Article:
How Do We Teach Now?

Our students have changed. Have we?
By Suzanne A. Whitehead

young people marching in demonstration with American flags and signs

It was February 1, 2017; the new administration had been in office for twelve days. My field-experience semi­nar—a culminating course for counseling students from three tracks (clinical mental-health counseling, school counseling, and college/community counseling)—met for the first time. The students shuffled into class with a distinct malaise uncharacteristic of this lively group. I began to go over the syllabus, the requirements for the semester, and the endless stream of logs and paperwork required for their internships. Something had changed.

A new reality exists for professors, and no university guidelines exist to help us navigate it. My entire professional life has been built upon the premise of helping those in need; I treat everyone with the dignity they deserve and never haphazardly impose my beliefs on another, especially from my position of rela­tive power as a professor. How would I address the new political reality in the classroom?

Discovering the Issues

The tension still hung in the air in the second week of the semester. About ten minutes into my seminar that week, I stopped, took a deep breath, and said, “Talk to me. What is happening?” One by one, my students told me stories about the deportation fears of undocu­mented immigrants: students were afraid for their families, friends, neighbors, and fellow students; for the families they counseled; and, in some cases, for them­selves. More than 220 of the students at our campus are covered by the Deferred Action for Childhood Arrivals (DACA) program, which provides temporary protected status for undocumented immigrants brought to the United States as children. Many of these “dreamers” worry that if this program ends, their hopes of obtain­ing an advanced degree will die, too.

Some of my graduate students discussed their dread of coming forward and identifying themselves, wondering if the disclosure of their status would be used against them. They spoke of how difficult it was to try to be professional, authentic, and objective with their clients when their own hearts were breaking. We talked for more than an hour after class ended; I used all my counseling skills to show empathy, concern, and support without “taking sides.” Inside, my heart was breaking, too.

As part of my many duties, I go to my students’ counseling sites for observation and meet with my students’ supervisors. Recently, during these visits, I have encountered many children and adults who, no matter where they came from, were desperately fear­ful about possible deportation and the implications of the Trump administration’s travel ban. Children cried, sharing stories of friends who had already been deported. Many expressed concerns about what could happen to them and asked whether their parents or loved ones would be taken away while they were at school. There had been a large drop in school atten­dance; teachers and administrators surmised that parents were simply too afraid to send their children to school.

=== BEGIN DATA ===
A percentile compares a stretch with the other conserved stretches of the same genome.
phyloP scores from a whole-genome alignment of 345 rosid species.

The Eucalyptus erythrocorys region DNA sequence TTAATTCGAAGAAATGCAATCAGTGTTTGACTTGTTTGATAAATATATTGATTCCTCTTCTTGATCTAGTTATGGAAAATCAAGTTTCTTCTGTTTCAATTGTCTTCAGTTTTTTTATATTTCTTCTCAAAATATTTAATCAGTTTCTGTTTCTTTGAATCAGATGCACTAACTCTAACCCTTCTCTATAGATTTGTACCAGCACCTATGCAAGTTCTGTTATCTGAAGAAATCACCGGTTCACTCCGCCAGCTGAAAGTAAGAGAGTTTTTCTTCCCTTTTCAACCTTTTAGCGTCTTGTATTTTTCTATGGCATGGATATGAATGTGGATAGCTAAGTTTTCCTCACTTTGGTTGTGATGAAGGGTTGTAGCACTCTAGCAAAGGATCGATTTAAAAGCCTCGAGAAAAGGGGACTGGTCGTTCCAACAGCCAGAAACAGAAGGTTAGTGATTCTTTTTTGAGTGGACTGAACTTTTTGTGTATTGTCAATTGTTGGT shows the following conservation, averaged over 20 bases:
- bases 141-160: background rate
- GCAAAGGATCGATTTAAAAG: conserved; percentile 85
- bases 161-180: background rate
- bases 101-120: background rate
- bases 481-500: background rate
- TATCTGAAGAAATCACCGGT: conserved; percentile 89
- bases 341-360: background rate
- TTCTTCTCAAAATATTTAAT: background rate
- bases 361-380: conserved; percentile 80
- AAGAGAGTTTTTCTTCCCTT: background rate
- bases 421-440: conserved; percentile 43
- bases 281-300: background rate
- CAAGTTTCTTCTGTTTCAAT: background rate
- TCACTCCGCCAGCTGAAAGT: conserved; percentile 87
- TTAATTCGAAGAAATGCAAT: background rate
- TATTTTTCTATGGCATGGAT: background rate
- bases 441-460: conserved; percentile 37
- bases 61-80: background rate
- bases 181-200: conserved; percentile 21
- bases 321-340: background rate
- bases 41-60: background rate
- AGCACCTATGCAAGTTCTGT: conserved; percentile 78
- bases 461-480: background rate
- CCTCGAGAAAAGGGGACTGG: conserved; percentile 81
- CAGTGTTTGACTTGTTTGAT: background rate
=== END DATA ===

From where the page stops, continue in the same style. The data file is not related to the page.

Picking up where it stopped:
Hearing Student Concerns

To better understand how my students were han­dling their own emotions and fears in the new politi­cal climate, I conducted a qualitative research study in late spring 2017. The questions revolved around their experiences working with DACA recipients and refugees.

In response to a question about personal and professional interactions with undocumented immi­grants and refugees, my students demonstrated an ability to put their most critical counseling skills into practice in a variety of contexts. “I’ve had students come to my office to voice concerns regarding their undocumented parents being deported, and students being absent from class instruction due to parents’ fear of their children being targeted for deportation,” reported one student working in counseling at a junior high school. “Students and families I come in contact with are scared and hesitant to provide any personal information,” said another. One student, reflecting on the perceived threat of deportation, commented, “It is heartbreaking to see young chil­dren worrying about themselves, their families, or even their friends.”

My students’ deep empathy for their clients was apparent in their responses to a question about how their personal feelings had affected their counseling. “The undocumented immigrants come to this country for the American dream,” wrote one student. “They come from places with NO OPPORTUNITY, so coming to the United States allows them the chance to work and support their family. . . . They are willing to work in hard labor jobs for little money.” Another said, “It is heartbreaking to know that many people’s . . . lives can be drastically affected negatively by a simple change in the legislature. I have family and friends who came to this country in hopes of finding a better life. They are good people, who have never been involved in the criminal justice system, pay their taxes, and are great role models to others. However, just because they were not born here and have not been legalized, their entire future is at stake.” As one person noted, “Many of the [undocumented] students I have assisted have been our top students!”